Retail sales and industrial output both slowed in the US in August.
Shop sales grew 0.3% in August, below market expectations of a 0.5% rise and below July’s 0.5% increase, but excluding car sales, which are at their strongest in two years, retail spending actually declined 0.4% in August.
Industrial output rose 0.2%, the slowest pace in the past three months; output at U.S. factories fell 0.3% last month, the first decline in manufacturing after five straight increases.
Last month the economy also shed 4,000 jobs. The August figure from the Department of Labor came as a surprise, because economists had anticipated data showing an increase of 110,000 jobs. The last time the US economy shed jobs was four years ago in August 2003 when the total number employed fell by 42,000. The Department of Labor also cut its estimates for the number of new employees hired in June and July by a total of 81,000.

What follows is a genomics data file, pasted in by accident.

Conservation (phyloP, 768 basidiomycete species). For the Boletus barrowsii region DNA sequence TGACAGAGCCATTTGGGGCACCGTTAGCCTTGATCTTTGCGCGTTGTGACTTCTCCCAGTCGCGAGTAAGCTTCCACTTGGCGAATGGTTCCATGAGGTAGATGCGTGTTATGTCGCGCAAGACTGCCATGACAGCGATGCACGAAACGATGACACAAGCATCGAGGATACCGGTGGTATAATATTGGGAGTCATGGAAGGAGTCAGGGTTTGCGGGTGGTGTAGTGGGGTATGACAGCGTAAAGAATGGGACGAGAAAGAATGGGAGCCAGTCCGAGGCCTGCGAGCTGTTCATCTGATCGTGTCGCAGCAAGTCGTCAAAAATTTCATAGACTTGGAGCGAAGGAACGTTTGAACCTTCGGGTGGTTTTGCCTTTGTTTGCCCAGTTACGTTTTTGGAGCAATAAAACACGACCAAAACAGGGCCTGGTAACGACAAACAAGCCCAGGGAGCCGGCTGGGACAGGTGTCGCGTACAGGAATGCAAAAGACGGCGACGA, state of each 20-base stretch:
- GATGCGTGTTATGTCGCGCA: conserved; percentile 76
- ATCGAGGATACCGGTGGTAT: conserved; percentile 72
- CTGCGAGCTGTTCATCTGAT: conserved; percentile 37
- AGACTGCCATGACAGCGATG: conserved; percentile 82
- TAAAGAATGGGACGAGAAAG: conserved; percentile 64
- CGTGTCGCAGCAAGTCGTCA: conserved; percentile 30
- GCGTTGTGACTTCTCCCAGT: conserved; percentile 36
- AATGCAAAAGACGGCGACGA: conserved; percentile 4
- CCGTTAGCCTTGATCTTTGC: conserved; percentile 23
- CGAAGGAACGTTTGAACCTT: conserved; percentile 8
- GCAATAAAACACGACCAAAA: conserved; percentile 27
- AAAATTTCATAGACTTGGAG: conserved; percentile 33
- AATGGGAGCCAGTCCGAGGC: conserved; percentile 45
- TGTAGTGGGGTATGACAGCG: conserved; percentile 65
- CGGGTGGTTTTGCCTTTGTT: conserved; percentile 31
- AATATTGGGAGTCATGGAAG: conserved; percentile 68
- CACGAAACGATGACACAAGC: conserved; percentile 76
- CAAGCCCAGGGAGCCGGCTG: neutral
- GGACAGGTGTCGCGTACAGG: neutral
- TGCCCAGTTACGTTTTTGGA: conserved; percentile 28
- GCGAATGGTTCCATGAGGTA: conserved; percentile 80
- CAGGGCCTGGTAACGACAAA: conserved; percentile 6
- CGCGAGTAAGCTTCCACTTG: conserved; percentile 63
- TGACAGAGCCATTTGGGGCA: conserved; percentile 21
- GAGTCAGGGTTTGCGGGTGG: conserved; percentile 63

Meanwhile, figures from the University of Michigan showed that consumer confidence remains close to a yearly low.
A piece of more positive economic news: the US balance of payments deficit, which has been a factor in the weakness of the dollar, narrowed to $190.8 billion in the second quarter from $197.1 billion in the previous three months. However, this may be partly a consequence of a slowing economy and more expensive imports. The financial system is working.
We expect data to continue to be modest, but this is appropriate and will equalise the imbalances in the US economy, allowing a natural adjustment there and globally. Importantly, these changes must be underpinned by a changing culture, one which saves more and spends on infrastructure, health and education as much as convenience consumption.